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After lunch while viewing a video of vintage Mustang TV commercials, it's back to the track, once again following an instructor. This time, we pick up the pace, along with practicing hand-signals for passes on the straight-aways, which also gives everyone a chance to move directly behind the instructor for a few laps. By this time, we've learned the course pretty well, realizing too that the new Boss 302 Mustang is an awesome track machine. As fellow student Dave Hoste exclaimed, "I had no idea my car was this fast!" Between sessions, we retreat to an air-conditioned classroom where the instructors ramp up our knowledge and insist that we drink water to stay hydrated. Driving cars fast is a lot of work!

For the day's third on-track session, an instructor hops in the passenger seat to oversee our first solo laps. This is where the Boss Track Attack instruction really pays off, as I learn when Brian Smith keeps reminding me to turn my head to look past the turn's apex. It's harder than it sounds because, at speed, it's difficult to take your eyes off the pavement or car directly in front. But it works. By glancing at the course ahead, I find that I'm able to drive through the apexes and out of the turns quicker.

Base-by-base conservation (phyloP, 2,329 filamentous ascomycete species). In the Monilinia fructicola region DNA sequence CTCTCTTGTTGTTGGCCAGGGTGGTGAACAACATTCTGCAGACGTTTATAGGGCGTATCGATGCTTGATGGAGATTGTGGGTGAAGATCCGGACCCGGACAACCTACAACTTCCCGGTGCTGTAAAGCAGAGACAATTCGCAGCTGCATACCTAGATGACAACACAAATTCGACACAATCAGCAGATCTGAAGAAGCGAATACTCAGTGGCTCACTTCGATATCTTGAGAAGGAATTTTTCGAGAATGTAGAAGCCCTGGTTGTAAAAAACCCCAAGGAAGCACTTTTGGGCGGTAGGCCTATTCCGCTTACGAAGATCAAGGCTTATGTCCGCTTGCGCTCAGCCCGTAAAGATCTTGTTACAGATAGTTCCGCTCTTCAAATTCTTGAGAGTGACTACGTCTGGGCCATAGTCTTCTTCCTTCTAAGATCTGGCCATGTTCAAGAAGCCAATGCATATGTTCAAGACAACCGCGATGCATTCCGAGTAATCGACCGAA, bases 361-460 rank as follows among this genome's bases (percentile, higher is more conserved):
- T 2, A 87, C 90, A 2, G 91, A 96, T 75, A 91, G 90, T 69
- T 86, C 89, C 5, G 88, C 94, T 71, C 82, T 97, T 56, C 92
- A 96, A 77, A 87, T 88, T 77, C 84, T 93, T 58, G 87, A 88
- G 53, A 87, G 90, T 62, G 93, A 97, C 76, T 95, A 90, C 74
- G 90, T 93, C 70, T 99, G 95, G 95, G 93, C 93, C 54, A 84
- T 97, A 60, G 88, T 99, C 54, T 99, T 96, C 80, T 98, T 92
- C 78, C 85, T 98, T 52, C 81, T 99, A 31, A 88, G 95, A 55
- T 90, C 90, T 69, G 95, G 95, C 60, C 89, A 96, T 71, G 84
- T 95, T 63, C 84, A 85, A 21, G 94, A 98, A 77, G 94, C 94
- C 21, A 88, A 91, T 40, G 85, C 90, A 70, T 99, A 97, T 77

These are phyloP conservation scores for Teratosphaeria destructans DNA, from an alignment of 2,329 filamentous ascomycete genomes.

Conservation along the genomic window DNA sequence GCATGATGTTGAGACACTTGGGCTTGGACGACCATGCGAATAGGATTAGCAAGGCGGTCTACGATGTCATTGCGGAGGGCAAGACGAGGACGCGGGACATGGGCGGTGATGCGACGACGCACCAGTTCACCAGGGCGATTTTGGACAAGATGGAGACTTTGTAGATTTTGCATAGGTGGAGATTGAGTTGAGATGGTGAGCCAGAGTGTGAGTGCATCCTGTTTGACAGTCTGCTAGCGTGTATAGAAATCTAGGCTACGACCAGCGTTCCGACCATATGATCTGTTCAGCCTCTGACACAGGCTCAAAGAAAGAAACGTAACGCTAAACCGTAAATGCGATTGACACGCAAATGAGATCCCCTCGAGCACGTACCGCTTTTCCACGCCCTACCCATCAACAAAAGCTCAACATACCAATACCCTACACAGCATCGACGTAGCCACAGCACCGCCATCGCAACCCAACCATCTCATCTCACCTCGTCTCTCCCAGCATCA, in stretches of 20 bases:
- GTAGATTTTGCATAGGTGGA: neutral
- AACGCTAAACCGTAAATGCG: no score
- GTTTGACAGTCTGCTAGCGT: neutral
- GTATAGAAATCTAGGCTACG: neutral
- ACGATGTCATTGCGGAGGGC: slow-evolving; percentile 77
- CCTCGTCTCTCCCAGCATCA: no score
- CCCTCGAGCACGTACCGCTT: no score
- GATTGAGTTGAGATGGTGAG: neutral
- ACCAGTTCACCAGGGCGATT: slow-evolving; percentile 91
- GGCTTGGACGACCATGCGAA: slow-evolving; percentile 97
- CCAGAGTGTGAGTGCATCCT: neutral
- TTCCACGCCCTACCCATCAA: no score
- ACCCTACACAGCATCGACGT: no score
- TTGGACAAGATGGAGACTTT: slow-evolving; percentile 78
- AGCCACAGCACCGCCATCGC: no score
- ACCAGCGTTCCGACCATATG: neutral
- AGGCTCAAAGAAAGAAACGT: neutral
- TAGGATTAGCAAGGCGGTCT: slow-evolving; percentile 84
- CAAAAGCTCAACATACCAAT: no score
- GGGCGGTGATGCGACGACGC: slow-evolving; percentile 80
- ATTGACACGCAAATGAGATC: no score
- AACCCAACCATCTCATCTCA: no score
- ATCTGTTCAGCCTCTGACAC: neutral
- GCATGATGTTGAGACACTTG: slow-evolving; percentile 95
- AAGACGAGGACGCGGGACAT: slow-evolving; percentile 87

We're told that the Boss 302 has enough torque to lap the entire course in Fourth gear, but it's lot more fun to shift because the Boss version of the 5.0L Coyote engine also has enough rpm range to run the track in Third, which provides more torque and acceleration coming out of the turns. With upshifts to Fourth needed only at the ends of the straight-aways, this also provides two opportunities per lap to practice heel-toe while down-shifting back into Third. When I miss a couple of down-shifts, Brian quickly realizes that the culprit is my left foot resting on the clutch pedal, just enough to heat up the clutch. With everything coming so fast and so much to remember--braking, turn-in, heel-toe, the next corner, look ahead!--I'm absent-mindedly forgetting to remove my foot from the clutch, something I never do in normal street driving.

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For the fourth and final session of the day, we get to put our education to use for solo laps, although I elect to keep my instructor on-board because I find his input helpful. If I take the wrong line through a turn, Brian quickly tells me what I did wrong and how to correct it on the next lap. I must have been having a great time because the checkered flag was soon waving on the 30-minute session.